“Greyhound” stars Tom Hanks, Stephen Graham, Rob Morgan, and Elisabeth Shue. Released on Apple TV+ on July 10, 2020, the film has a US Navy Commander defending the convoy from German U-boats.
The film is directed by Aaron Schneider, who also directed the 2003 short film “Two Soldiers” and the 2009 film “Get Low”. It is based on the 1955 novel The Good Shepherd by C. S. Forester. There have been plenty of war films that take place either on land or on sea. They contain stories about courage, hope, and leadership in the midst of the World War that will be remembered for years to come. This film is indeed one of them. Originally set for a theatrical release, this latest war film became the latest victim of the COVID-19 pandemic, which forced movie theaters to shut themselves down temporarily. Instead of postponing it until next year, the studio decided to release it digitally on Apple TV+, making it the latest original film to appear on Apple’s streaming service, which I don’t have sadly. I’m only able to hold on to at least four streaming services at a time in order to avoid breaking my bank, which includes Netflix, Amazon Prime, Disney+, and HBO Max. Luckily for me, the streaming service still has the free seven-day trial option, which means I can check out the film and try out the Apple TV+ app at the same time. Thank you, free seven-day trial options. Going back to the topic at hand, is the film good enough to stand alongside the other war classics? Let’s find out.
Taking place months after the United States entered World War II, the film centers on Ernest Krause (Hanks), a career officer turned commander of the USS Keeling. He is tasked to lead an escort group across the North Atlantic. When Krause’s crew is under attack by a wolfpack of German U-boats, he must deal with his self-doubts and personal demons in order to effectively lead his convoy to victory. Similar to “Dunkirk” and “1917”, “Greyhound” wasted no time in getting to the plot right away. Seriously, it just gets right into the action just like that. This is also one of the films where the majority of the story takes place in a single setting. In this case, the film is entirely set in the USS Keeling. In addition to its respective ability to represent the work fundamentals of the Navy vessels, the film took advantage of its 90-minute runtime by offering an exhilarating and smoothly-directed experience that never slows down to take a breather nor exceeds its budget. Unfortunately, its biggest downside to this scenario, aside from releasing the film on a streaming service instead of in the theater, is its lack of strong character development. While the film did give out a few hints at who these characters are, especially Krause (who is remarkably portrayed by Hanks, who also wrote the film’s screenplay), it didn’t deliver anything else to make the viewers care more about them and the situation that they’re in. In other words, “Greyhound” doesn’t entirely work as a character-driven war film. However, I have to say that it does work as a mid-budget, action-driven war thriller. Sure, it didn’t pack a lot of emotional punches when it comes to its storytelling, but the effort that was put into its tension-filled sequences and the high stakes that were given to the characters made this noticeable flaw almost forgivable. Christopher Nolan’s “Dunkirk” had that similar problem. Its characters were nothing to write home about, but its attempt on delivering a tension-filled war experience was nothing but satisfying. I still favor “Dunkirk” for its cinematic scale, but “Greyhound” had some pretty good moments to keep itself afloat, such as the action sequences. What made the action sequences work was not just Schneider’s direction, but also the sound mixing and Blake Neely’s riveting score. There’s nothing too special about the music, but Blake Neely did a solid job at enhancing the experience regardless. I also have to give credit to the sound mixing team for the film’s authenticity when it comes to its environment. It did its job in making its viewers feel like they're actually in the middle of a naval battle. It would’ve been awesome to hear the sound effects in the theater, but hey, what can you do?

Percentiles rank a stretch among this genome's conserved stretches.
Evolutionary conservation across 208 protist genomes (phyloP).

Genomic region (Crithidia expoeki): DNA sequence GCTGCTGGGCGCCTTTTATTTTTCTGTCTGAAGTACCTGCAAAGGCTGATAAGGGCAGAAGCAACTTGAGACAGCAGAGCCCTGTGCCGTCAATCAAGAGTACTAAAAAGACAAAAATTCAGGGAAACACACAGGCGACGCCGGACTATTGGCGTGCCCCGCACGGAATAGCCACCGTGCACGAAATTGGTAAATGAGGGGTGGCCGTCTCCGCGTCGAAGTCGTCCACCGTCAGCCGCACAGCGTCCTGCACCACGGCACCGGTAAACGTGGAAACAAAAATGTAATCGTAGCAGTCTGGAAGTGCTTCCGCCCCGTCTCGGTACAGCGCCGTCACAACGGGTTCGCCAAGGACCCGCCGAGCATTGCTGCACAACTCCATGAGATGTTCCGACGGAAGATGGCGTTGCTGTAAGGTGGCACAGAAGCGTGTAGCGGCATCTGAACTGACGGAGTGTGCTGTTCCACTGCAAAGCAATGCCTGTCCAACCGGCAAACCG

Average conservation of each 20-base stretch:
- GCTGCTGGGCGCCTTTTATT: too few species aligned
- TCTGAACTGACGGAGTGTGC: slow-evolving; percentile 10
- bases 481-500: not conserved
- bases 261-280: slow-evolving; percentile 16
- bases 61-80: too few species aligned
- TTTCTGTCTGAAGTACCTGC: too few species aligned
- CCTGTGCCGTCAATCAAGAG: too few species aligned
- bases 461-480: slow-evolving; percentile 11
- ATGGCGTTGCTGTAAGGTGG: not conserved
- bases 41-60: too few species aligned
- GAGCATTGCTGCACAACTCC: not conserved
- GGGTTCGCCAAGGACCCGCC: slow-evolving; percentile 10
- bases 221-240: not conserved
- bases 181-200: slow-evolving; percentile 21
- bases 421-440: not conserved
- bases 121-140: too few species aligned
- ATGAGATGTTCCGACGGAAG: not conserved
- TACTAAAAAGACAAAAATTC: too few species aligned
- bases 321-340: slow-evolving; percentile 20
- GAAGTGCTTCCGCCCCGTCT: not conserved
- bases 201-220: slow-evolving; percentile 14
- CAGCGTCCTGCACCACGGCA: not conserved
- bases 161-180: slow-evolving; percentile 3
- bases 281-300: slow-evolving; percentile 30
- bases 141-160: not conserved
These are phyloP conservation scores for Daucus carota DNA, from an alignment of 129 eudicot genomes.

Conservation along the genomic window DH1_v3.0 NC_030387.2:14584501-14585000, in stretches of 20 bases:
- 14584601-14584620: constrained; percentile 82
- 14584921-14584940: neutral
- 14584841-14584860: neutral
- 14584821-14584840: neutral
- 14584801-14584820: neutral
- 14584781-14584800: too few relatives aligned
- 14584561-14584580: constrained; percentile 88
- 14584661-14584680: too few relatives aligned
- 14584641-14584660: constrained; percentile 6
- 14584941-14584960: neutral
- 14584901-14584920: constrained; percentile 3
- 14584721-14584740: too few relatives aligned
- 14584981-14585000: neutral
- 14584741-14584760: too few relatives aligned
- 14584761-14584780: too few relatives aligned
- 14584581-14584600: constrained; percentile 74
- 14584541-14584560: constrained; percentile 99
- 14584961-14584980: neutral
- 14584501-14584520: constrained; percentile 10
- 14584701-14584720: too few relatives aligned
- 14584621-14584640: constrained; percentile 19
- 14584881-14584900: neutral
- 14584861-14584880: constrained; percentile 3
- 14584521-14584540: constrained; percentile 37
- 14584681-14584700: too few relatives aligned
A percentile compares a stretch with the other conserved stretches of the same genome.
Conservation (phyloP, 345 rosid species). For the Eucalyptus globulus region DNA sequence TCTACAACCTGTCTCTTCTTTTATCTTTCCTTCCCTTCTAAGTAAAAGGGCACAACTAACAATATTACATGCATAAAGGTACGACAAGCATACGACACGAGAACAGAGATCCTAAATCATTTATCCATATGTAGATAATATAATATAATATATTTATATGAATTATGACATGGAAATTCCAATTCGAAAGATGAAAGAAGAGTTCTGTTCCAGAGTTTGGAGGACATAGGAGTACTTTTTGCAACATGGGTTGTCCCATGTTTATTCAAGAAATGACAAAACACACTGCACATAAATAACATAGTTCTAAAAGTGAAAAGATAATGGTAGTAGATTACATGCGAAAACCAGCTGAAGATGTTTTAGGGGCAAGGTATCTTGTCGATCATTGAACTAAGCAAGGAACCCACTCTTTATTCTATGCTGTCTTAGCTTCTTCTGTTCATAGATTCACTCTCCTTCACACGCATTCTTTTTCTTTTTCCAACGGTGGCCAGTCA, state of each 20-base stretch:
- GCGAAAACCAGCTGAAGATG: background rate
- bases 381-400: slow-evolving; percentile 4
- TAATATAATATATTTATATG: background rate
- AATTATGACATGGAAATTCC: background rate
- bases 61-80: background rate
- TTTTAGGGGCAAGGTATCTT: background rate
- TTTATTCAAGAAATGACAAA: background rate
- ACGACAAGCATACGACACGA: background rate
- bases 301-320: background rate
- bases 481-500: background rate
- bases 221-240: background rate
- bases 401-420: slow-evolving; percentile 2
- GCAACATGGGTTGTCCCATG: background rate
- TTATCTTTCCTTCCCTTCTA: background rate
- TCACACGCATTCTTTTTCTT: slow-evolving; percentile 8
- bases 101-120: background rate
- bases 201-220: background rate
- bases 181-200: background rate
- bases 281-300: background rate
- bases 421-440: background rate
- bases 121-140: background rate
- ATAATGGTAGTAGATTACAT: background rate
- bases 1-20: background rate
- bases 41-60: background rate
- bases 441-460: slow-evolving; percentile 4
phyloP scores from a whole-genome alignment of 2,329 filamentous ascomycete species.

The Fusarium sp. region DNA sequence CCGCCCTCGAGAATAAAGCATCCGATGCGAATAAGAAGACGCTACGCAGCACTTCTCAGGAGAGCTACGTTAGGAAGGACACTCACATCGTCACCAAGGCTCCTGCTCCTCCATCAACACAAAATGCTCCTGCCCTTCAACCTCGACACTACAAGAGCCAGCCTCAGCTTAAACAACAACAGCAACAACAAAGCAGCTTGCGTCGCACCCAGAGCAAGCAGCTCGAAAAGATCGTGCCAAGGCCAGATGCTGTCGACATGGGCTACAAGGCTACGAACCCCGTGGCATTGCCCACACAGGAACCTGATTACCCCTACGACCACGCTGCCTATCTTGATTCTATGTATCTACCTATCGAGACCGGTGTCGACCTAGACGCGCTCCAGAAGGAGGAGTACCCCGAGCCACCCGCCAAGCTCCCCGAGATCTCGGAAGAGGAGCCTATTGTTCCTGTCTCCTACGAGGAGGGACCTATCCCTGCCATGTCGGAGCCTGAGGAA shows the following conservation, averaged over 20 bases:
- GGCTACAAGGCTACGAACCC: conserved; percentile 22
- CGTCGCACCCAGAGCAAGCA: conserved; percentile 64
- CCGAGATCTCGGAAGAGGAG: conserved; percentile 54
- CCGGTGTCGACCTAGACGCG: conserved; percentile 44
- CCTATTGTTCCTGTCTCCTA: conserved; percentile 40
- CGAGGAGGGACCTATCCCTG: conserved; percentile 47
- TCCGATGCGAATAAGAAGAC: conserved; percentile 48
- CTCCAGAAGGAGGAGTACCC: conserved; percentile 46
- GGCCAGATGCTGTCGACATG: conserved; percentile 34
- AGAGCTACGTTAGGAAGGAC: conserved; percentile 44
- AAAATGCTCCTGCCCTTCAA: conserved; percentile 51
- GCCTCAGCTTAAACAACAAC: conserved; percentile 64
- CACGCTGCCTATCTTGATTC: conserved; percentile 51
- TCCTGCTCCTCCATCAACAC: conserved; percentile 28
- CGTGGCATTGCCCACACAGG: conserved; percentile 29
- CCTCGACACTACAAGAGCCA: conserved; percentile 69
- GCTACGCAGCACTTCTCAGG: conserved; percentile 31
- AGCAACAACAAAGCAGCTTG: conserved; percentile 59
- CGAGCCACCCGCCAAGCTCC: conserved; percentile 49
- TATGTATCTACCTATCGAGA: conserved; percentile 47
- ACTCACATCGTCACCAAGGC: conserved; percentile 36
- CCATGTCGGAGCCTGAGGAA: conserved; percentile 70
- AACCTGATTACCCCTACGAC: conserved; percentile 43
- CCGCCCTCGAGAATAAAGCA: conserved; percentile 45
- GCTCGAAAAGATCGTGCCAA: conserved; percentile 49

Overall, “Greyhound” mostly relies on Tom Hanks and its tension-filled action to prevent itself from sinking, which can be a good thing or a bad thing depending on your expectations. If you’re expecting it to be a non-stop thrill ride that’s well-paced and filled with intense moments, this film will satisfy most of your needs. However, if you’re expecting it to be the next war classic like “Dunkirk” or “1917”, this film will make you want to go down with the ship as soon as possible. Personally, I enjoyed the film because of Hanks’ riveting performance and its ability to provide some intensity in its scenario, even though its character depth was severely lacking. I also have to say that this is something that’s best suited as a theatrical film rather than a “streaming service” film in terms of the sound mixing, but that’s just me. “Greyhound” is available to watch on Apple TV+, so if you’re in a mood for some Tom Hanks goodness, this film should suit you well.
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